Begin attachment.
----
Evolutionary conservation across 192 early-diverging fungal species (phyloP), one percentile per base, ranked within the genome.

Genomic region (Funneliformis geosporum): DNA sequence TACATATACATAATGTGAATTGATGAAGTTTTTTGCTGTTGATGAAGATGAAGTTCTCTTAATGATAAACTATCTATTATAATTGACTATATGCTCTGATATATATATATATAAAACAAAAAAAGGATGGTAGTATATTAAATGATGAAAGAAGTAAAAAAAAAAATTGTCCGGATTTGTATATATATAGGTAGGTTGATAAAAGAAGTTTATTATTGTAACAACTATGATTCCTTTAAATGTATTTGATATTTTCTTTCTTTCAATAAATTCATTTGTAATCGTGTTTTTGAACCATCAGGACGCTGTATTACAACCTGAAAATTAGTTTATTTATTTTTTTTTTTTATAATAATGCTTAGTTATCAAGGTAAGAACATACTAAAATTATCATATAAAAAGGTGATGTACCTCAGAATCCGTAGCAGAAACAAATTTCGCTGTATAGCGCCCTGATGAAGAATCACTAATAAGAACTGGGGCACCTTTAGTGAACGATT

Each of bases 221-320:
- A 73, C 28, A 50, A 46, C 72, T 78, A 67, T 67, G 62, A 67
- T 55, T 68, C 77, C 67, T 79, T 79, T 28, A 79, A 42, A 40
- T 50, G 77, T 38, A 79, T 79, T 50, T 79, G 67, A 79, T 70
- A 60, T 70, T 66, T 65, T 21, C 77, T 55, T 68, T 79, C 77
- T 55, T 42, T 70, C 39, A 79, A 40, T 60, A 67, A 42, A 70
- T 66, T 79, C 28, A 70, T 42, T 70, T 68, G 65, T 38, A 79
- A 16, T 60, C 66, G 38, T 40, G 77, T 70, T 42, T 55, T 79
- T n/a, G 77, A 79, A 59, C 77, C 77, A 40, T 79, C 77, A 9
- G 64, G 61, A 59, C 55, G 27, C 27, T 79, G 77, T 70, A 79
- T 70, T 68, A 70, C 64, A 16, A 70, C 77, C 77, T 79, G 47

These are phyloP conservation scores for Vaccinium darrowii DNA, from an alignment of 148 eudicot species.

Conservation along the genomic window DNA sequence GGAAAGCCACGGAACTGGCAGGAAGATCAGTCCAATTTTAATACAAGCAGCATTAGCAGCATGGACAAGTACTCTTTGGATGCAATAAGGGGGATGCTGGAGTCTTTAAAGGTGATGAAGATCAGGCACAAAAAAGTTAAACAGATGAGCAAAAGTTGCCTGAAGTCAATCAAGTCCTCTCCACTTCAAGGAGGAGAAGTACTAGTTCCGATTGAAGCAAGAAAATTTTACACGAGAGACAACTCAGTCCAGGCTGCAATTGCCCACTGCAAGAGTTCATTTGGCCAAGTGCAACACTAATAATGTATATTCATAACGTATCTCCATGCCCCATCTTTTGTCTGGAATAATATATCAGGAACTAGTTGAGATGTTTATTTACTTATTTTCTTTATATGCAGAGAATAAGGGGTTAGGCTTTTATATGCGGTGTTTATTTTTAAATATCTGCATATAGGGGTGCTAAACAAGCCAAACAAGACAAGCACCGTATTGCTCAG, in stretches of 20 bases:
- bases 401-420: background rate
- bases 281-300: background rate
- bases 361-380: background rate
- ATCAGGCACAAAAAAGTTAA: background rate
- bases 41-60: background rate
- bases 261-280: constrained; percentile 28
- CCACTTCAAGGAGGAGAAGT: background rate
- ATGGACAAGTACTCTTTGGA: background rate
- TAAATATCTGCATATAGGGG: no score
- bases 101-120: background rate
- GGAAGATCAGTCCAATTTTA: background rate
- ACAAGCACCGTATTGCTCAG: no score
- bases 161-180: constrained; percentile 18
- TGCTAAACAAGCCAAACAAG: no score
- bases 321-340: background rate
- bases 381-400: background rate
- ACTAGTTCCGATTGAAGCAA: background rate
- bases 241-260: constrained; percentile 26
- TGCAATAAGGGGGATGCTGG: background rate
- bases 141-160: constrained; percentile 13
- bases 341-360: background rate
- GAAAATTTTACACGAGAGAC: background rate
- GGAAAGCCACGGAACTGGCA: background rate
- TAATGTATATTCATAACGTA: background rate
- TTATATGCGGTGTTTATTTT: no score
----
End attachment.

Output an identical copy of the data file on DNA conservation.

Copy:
Evolutionary conservation across 192 early-diverging fungal species (phyloP), one percentile per base, ranked within the genome.

Genomic region (Funneliformis geosporum): DNA sequence TACATATACATAATGTGAATTGATGAAGTTTTTTGCTGTTGATGAAGATGAAGTTCTCTTAATGATAAACTATCTATTATAATTGACTATATGCTCTGATATATATATATATAAAACAAAAAAAGGATGGTAGTATATTAAATGATGAAAGAAGTAAAAAAAAAAATTGTCCGGATTTGTATATATATAGGTAGGTTGATAAAAGAAGTTTATTATTGTAACAACTATGATTCCTTTAAATGTATTTGATATTTTCTTTCTTTCAATAAATTCATTTGTAATCGTGTTTTTGAACCATCAGGACGCTGTATTACAACCTGAAAATTAGTTTATTTATTTTTTTTTTTTATAATAATGCTTAGTTATCAAGGTAAGAACATACTAAAATTATCATATAAAAAGGTGATGTACCTCAGAATCCGTAGCAGAAACAAATTTCGCTGTATAGCGCCCTGATGAAGAATCACTAATAAGAACTGGGGCACCTTTAGTGAACGATT

Each of bases 221-320:
- A 73, C 28, A 50, A 46, C 72, T 78, A 67, T 67, G 62, A 67
- T 55, T 68, C 77, C 67, T 79, T 79, T 28, A 79, A 42, A 40
- T 50, G 77, T 38, A 79, T 79, T 50, T 79, G 67, A 79, T 70
- A 60, T 70, T 66, T 65, T 21, C 77, T 55, T 68, T 79, C 77
- T 55, T 42, T 70, C 39, A 79, A 40, T 60, A 67, A 42, A 70
- T 66, T 79, C 28, A 70, T 42, T 70, T 68, G 65, T 38, A 79
- A 16, T 60, C 66, G 38, T 40, G 77, T 70, T 42, T 55, T 79
- T n/a, G 77, A 79, A 59, C 77, C 77, A 40, T 79, C 77, A 9
- G 64, G 61, A 59, C 55, G 27, C 27, T 79, G 77, T 70, A 79
- T 70, T 68, A 70, C 64, A 16, A 70, C 77, C 77, T 79, G 47

These are phyloP conservation scores for Vaccinium darrowii DNA, from an alignment of 148 eudicot species.

Conservation along the genomic window DNA sequence GGAAAGCCACGGAACTGGCAGGAAGATCAGTCCAATTTTAATACAAGCAGCATTAGCAGCATGGACAAGTACTCTTTGGATGCAATAAGGGGGATGCTGGAGTCTTTAAAGGTGATGAAGATCAGGCACAAAAAAGTTAAACAGATGAGCAAAAGTTGCCTGAAGTCAATCAAGTCCTCTCCACTTCAAGGAGGAGAAGTACTAGTTCCGATTGAAGCAAGAAAATTTTACACGAGAGACAACTCAGTCCAGGCTGCAATTGCCCACTGCAAGAGTTCATTTGGCCAAGTGCAACACTAATAATGTATATTCATAACGTATCTCCATGCCCCATCTTTTGTCTGGAATAATATATCAGGAACTAGTTGAGATGTTTATTTACTTATTTTCTTTATATGCAGAGAATAAGGGGTTAGGCTTTTATATGCGGTGTTTATTTTTAAATATCTGCATATAGGGGTGCTAAACAAGCCAAACAAGACAAGCACCGTATTGCTCAG, in stretches of 20 bases:
- bases 401-420: background rate
- bases 281-300: background rate
- bases 361-380: background rate
- ATCAGGCACAAAAAAGTTAA: background rate
- bases 41-60: background rate
- bases 261-280: constrained; percentile 28
- CCACTTCAAGGAGGAGAAGT: background rate
- ATGGACAAGTACTCTTTGGA: background rate
- TAAATATCTGCATATAGGGG: no score
- bases 101-120: background rate
- GGAAGATCAGTCCAATTTTA: background rate
- ACAAGCACCGTATTGCTCAG: no score
- bases 161-180: constrained; percentile 18
- TGCTAAACAAGCCAAACAAG: no score
- bases 321-340: background rate
- bases 381-400: background rate
- ACTAGTTCCGATTGAAGCAA: background rate
- bases 241-260: constrained; percentile 26
- TGCAATAAGGGGGATGCTGG: background rate
- bases 141-160: constrained; percentile 13
- bases 341-360: background rate
- GAAAATTTTACACGAGAGAC: background rate
- GGAAAGCCACGGAACTGGCA: background rate
- TAATGTATATTCATAACGTA: background rate
- TTATATGCGGTGTTTATTTT: no score